How Ducktown Got it’s Name…
From Growing Up in Ducktown, written by Dr. Linda Ledbetter
Ducktown, Georgia was incorporated as the second city in Forsyth County in 1912. The incorporation papers were found by Lamar Sexton, the husband of the late Francis Ledbetter Sexton. Francis was the daughter of Herbert Ledbetter. These papers will follow…
On August 9, 1912, the General Assembly of the State of Georgia passed “An act to incorporate the town of Ducktown, in Forsyth County, including an area extending one fourth (1/4) of a mile in every direction from the cross-roads near the store now occupied by L.T. Ledbetter, and to provide for the municipal offers thereof, fix their term of office and compensation, specify their duties and provide for a municipal government for said place, with the usual authorities vested in said corporations in this State, and for other purposes…
Now how did this name come to be….
My Grandfather, L. T. Ledbetter, had a store in Ducktown. In the store was the Post Office and Papa was also the Postmaster. The mail was getting mixed up with Harmony Grove’s mail. Harmony Grove was also in Georgia close to Ducktown. The customers were complaining. Papa wanted the mail straightened out so he wrote the Postmaster General of the United States and asked if he could change the name. The Postmaster wrote back and said Papa could pick a name. Papa, was of course, surprised. He assumed the government in Washington would assign a new name. The family, including his son, Herbert A. Ledbetter, said that Papa got the letter on a day when it had just rained, a lot. The local ducks, owned by families of Sam and Bill Dasco, had converged on the mud puddles around the store. The roads were dirt, of course and ruts and puddles were deep and large where the buggies ran. All you could see that day was ducks. Papa looked out at the large flock and said the logical name for the place was Ducktown. And so, it was.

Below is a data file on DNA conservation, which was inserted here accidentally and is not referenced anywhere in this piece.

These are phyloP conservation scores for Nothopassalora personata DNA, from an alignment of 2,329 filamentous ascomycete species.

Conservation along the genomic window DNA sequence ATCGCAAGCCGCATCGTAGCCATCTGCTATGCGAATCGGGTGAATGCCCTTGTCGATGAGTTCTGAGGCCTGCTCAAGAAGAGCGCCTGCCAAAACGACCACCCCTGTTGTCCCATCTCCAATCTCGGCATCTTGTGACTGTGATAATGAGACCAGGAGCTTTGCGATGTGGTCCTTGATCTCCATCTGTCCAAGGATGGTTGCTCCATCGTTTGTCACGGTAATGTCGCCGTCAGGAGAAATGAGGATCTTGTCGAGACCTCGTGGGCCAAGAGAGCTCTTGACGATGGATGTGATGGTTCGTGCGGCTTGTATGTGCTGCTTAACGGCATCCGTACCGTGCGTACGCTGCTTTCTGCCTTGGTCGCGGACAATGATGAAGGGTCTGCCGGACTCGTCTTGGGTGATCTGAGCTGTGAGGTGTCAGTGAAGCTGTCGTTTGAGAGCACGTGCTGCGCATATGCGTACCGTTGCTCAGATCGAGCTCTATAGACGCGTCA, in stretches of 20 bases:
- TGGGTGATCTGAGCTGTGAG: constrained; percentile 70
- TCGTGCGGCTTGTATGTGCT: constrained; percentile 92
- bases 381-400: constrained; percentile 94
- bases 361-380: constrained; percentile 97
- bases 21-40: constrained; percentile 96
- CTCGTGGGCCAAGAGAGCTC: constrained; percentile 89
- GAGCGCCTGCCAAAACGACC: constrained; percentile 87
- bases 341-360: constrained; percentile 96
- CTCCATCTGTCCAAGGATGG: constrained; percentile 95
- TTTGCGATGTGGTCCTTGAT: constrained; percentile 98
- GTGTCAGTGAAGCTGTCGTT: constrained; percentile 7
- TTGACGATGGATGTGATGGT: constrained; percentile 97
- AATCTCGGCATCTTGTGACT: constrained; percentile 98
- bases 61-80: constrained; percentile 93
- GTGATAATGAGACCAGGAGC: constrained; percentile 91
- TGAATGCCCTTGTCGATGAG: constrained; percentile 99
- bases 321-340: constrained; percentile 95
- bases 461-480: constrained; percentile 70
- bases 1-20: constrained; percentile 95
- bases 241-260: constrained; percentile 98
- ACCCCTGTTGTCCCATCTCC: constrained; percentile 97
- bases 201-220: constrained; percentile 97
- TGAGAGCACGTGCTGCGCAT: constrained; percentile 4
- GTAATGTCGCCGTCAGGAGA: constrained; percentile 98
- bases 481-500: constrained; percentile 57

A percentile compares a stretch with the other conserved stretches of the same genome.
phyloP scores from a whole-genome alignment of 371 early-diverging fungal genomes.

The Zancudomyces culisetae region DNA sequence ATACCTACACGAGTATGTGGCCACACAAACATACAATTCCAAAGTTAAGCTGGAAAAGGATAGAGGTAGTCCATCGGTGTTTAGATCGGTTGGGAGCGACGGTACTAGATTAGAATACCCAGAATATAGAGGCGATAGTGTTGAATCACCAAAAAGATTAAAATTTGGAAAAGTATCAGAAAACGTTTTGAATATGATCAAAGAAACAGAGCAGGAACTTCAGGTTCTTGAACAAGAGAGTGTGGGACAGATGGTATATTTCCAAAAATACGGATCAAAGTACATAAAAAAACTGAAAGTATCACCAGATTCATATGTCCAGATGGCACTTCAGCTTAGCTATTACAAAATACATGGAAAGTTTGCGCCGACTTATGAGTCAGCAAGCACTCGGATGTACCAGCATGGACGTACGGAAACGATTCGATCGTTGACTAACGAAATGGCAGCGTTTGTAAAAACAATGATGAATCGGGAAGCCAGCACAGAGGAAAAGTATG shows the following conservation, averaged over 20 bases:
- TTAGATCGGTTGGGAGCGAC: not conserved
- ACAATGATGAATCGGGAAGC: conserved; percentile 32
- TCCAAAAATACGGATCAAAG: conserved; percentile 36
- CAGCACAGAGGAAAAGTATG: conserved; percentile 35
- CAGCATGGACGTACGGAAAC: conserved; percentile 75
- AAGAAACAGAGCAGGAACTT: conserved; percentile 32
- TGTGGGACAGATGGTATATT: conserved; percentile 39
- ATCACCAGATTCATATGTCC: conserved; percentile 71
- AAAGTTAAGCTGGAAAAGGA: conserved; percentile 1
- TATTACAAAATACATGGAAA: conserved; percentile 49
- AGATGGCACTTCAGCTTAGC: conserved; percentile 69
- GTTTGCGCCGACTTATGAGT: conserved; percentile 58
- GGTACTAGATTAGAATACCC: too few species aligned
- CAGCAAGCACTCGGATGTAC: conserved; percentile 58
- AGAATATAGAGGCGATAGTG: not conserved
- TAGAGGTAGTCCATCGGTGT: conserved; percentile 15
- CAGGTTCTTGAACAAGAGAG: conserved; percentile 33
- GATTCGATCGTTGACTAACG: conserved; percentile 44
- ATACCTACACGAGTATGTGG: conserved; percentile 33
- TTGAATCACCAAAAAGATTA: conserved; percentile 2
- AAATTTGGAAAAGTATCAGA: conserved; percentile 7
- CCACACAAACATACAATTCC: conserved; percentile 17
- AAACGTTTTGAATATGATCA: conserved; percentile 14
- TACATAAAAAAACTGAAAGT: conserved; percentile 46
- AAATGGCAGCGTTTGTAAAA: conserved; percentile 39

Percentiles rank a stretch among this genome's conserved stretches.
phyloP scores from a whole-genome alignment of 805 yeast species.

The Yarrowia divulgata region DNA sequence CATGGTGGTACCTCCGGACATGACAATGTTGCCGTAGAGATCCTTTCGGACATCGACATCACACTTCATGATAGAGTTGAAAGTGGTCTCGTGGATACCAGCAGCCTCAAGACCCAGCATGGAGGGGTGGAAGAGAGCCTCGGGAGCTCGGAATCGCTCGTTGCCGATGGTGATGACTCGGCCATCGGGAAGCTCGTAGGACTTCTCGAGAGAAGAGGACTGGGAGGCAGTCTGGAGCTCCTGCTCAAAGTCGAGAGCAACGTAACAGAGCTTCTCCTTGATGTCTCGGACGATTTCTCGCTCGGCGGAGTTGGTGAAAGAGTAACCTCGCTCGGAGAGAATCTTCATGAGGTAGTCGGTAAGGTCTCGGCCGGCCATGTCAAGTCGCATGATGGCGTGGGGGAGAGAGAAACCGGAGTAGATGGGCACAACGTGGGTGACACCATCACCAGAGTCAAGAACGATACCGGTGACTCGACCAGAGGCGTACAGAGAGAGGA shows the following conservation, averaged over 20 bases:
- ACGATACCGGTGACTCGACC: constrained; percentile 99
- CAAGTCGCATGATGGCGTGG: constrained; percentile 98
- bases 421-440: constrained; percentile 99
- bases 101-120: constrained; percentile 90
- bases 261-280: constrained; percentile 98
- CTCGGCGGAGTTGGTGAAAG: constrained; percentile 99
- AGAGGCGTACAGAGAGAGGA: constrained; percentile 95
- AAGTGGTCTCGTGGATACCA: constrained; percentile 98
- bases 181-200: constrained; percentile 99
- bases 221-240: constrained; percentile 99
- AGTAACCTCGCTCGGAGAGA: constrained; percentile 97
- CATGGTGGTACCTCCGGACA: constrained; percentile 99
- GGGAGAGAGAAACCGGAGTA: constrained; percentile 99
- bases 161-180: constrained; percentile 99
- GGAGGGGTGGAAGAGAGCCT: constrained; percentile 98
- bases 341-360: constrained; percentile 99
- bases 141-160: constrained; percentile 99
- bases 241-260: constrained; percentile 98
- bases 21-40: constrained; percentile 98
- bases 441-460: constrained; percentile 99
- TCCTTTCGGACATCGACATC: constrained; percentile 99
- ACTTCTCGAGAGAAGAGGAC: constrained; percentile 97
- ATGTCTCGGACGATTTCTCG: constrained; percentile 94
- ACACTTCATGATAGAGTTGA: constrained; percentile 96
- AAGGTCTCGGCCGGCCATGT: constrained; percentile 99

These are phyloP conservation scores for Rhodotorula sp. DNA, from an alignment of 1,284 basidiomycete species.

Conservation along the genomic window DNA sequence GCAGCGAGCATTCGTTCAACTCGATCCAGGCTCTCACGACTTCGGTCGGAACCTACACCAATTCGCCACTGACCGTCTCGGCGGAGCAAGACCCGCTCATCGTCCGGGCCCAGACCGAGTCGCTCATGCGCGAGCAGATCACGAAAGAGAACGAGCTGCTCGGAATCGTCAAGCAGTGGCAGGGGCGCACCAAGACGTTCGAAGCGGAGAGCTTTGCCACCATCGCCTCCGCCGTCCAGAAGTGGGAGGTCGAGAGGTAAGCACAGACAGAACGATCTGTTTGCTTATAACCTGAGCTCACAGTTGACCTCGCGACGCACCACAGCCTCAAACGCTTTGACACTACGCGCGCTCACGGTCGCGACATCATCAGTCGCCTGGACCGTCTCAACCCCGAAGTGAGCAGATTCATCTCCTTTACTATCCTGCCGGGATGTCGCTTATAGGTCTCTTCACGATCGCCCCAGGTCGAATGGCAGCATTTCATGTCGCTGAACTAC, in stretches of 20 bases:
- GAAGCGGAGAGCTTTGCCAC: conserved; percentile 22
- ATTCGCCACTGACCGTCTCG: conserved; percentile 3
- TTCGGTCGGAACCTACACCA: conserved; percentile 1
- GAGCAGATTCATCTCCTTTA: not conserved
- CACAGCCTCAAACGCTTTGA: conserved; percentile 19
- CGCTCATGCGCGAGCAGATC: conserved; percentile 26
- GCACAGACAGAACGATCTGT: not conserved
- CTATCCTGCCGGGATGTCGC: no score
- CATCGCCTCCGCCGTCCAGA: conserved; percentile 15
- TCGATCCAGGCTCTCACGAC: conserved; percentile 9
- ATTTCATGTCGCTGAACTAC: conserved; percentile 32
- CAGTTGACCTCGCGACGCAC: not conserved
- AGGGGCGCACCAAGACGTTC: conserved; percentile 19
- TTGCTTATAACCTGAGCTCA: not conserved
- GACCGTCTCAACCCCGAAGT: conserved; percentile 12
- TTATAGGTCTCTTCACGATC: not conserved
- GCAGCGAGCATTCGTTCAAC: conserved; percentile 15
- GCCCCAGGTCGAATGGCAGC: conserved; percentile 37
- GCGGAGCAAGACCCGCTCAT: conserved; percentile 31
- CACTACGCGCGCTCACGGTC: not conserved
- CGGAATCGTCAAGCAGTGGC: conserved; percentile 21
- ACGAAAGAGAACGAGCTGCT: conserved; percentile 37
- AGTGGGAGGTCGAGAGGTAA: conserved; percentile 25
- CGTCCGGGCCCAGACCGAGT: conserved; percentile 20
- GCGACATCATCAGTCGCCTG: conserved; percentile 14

A neighbor, Mr. Hawkins remembers Mayor Ledbetter saying the town got it ‘s name because a flock of quacking ducks used to roam the town. “When anyone came to town,” Hawkins remembers Ledbetter telling him, “the ducks would follow the visitors anywhere they went to the store, the gin, the blacksmith shop, or anywhere besides the calaboose.” They were very pesky.
Ledbetter’s store was the center of town. The town stretched in a circle ½ mile around the store. The general store sat at the intersection of Heardsville Road and Franklin Goldmine Road. Now “Ducktown wasn’t an isolated community, even in the early years. Heardsville Road wound its way into the hamlet bearing the same name and branched off toward the Mt. Pisgah community. “The Goldmine Road” as it was called, carried travelers toward the mines of the Franklin-McDonald Mining and Manufacturing Company and a little closer to Ball Ground, the nearest railroad dept. It was a business district, a busy little town, recalled the Rev. L. B. Haygood. “They done a lot of business –buying cotton, selling fertilizer, funning the cotton gin, and grinding corn. I’ve seen the road when you couldn’t get through except for a narrow driveway between the bales of cotton surrounding the farmers who brough their cotton to be ginned.
There were only five or six families living around Ducktown when it was incorporated, but the area grew. The cotton from Ducktown was sent to Canton and shipped to textile mills throughout the country. People moved to Ducktown and several large homes were built on Heardsville and Franklin Goldmine Roads. A blacksmith shop and a mule barn were established. A mule barn owned by Alfred Holbrook would sell mules priced from $75 to $125 each. There was a barber shop owned by Arthur Sounds. There were warehouses next to the gin owned by Papa Ledbetter. There was also a jail called a calaboose. It was said by many the some of the local men liked to fight on Saturday night and sometimes they ended up in the calaboose. The local police chief, called a constable, was Frank Cochran. He was appointed by the Mayor and four Alderman. Violators of the town’s ordinances could receive a fine or be put in the calaboose. Papa Ledbetter said there were not many violators although sometimes people were locked up overnight to sober up.
Papa Ledbetter also had an Odd Fellows-Mason Hall on the second floor of the general store. When the general store was torn down in the 1940’s, the lodge was built new about 500 feet from the new smaller general store. In the 1950’s L.B. Haygood bought the property where the lodge was located. The lodge then was re-located to a building on Georgia Highway 20 where it stands today in walking distance to the Forsyth-Cherokee Line.